At one point in time, Venezuelan coffee was so popular it gave the coffee lords in Colombia a run for their money. Now, it barely hosts 1% of the world’s coffee. This fall from power was not the fault of the coffee farmers who made their living off their crops. The abrupt absence of Venezuelan coffee from the world market was out of their hands, but that doesn’t mean that coffee doesn’t still make a difference in the area.
If you have taken up coffee drinking in the past two decades, you may not have even tasted true Venezuelan coffee. The big question, however, is why? We’ll answer that question and explain more about the history of this region’s coffee trade, the flavors, and tips for brewing the perfect cup.
Coffee’s History in Venezuela
Coffee was first introduced to the country of Venezuela in 1732 at the hands of a Spanish missionary. At the time, the demand for coffee was high. The low costs of land after colonization and labor made Venezuela the perfect area. Coffee production led to the migration of more people to Venezuela in the hopes of keeping up with the high demand. Even after the country won a war for independence and saw slavery on the decline, the coffee industry was still growing. By the 1800s, coffee was the major crop grown in the country, thus catapulting Venezuela to recognition as the third-largest exporter of coffee in the world.
The Fall of a Coffee Giant
The coffee industry did well in Venezuela until 2003 when Hugo Chavez rose to power. In hopes of promoting the growing oil industry, Chavez instituted price control on coffee and even nationalized Venezuela’s largest roasters. Due to this, many farmers were unable to continue growing coffee. They stepped away from the industry leaving only artisan and specialty coffee producers as the only ones spared.
Even more recently, the Venezuelan coffee industry was hit hard again. While it was already suffering the damage done by Chavez, Nicholas Maduro brought to half what little was left of the coffee industry by banning exports from Venezuela. This time, even the artisan and specialty producers suffered and found themselves turning to unconventional and even illegal means to get their coffees out of the country.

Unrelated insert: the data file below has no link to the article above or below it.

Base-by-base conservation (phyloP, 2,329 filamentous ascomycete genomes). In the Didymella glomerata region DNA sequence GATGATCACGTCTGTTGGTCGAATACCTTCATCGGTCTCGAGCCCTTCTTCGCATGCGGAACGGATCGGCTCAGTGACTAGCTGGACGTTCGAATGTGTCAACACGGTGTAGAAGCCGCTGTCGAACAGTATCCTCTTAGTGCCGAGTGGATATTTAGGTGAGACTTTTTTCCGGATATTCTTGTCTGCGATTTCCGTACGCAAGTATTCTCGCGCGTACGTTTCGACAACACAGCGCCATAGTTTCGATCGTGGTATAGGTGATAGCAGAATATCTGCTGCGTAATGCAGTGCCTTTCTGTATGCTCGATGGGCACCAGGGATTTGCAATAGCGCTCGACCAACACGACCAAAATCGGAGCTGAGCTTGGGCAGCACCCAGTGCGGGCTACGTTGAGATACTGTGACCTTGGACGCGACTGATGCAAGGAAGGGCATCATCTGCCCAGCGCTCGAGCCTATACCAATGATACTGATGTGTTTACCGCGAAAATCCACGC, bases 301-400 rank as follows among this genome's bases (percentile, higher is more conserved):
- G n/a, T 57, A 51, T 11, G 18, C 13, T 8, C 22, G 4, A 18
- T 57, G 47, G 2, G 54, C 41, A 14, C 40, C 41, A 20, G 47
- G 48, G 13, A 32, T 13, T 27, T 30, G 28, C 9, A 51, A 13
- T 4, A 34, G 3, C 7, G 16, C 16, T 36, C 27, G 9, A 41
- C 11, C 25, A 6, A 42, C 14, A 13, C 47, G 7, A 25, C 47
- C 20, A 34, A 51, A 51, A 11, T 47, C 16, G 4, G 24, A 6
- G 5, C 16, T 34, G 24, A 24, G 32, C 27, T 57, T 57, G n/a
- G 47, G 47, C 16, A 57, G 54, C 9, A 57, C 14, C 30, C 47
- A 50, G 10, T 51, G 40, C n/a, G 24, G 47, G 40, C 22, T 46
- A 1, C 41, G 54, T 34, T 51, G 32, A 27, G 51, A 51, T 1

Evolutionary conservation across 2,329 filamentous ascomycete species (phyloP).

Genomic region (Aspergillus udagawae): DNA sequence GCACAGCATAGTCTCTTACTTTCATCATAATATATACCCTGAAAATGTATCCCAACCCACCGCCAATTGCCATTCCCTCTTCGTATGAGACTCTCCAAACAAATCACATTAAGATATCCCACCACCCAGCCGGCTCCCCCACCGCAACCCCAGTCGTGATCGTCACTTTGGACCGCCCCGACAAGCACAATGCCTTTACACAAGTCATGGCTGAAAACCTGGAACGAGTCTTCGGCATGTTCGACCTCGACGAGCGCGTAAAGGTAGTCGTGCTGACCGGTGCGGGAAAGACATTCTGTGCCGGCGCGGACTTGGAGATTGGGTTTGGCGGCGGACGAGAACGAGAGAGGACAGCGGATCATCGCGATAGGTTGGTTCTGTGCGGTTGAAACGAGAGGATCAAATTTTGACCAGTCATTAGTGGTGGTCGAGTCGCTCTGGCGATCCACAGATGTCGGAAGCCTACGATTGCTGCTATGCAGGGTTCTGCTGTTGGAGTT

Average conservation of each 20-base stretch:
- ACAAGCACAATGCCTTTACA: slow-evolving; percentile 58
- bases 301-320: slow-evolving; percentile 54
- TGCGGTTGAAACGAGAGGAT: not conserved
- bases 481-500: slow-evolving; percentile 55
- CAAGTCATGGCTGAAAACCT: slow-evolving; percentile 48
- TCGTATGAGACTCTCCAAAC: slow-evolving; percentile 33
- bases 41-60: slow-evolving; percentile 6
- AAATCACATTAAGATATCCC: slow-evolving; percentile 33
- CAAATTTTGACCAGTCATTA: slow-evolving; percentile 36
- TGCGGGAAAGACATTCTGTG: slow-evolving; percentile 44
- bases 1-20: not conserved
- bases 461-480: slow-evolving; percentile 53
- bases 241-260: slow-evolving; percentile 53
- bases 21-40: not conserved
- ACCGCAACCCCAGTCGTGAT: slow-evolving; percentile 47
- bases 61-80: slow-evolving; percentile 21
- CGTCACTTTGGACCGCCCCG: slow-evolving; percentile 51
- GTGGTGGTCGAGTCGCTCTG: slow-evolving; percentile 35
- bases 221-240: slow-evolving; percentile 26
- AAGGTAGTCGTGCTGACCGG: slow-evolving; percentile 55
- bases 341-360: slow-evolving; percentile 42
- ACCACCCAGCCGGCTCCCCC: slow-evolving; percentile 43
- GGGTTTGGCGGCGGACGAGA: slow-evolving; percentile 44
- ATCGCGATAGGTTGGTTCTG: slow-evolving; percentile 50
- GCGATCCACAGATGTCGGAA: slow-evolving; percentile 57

Where It Grows
Venezuela has many areas throughout the region that are ideal for growing coffee. One, in particular, Maracaibo, is easily the most popular. The area, and the coffee it produces, are named after the Maracaibo port, where coffee was once shipped. By being near the Andes Mountains the altitude is ideal for coffee growing. Maracaibo coffee features Arabica beans and the perfect balance most love about Venezuelan coffee.
The Taste of Venezuela
The classic taste of Venezuelan coffee features a deep sweetness and balanced acidity. It’s actually the lower acidity that makes coffee for this reason so popular. This popularity also means certain brands try to mimic the flavor and benefit financially for the recreation.
In Venezuela, it is easy to notice the most popular brewing method. Café Guayoyo has rooted itself in the community and local shops throughout the country. This brewing method uses a sock, or cloth filter, and resembles the classic pour-over method. Café Guayoyo doesn’t use the classic ceramics featured in a pour-over, however. A stand, sock, and container are sufficient to make this great cup of coffee.
A Changing Coffee Culture
While Venezuela may not be the coffee-exporting giant it once was, that doesn’t mean the people have given up on coffee completely. The local coffee culture doesn’t simply drink Café Guayoyo, they are trying to adapt to more specialties and flavors. With the price of goods on the rise in the country, it isn’t easy for people or local shops to get their hands on expensive specialty coffee equipment. That doesn’t mean they have stopped trying. It is local ingenuity that is helping coffee stay popular as a preferred drink in Venezuela.
As you can see, the history of Venezuelan coffee is quite rocky, but that doesn’t mean the story is finished. The people of Venezuela still love their coffee, its flavors, and its traditional brewing methods. That doesn’t mean they aren’t open to change. While the country may not be making a mark by trading their coffee beans, the brews they make from them are still as tasty as they ever were.
Featured Image Credit: Per Bengtsson, Shutterstock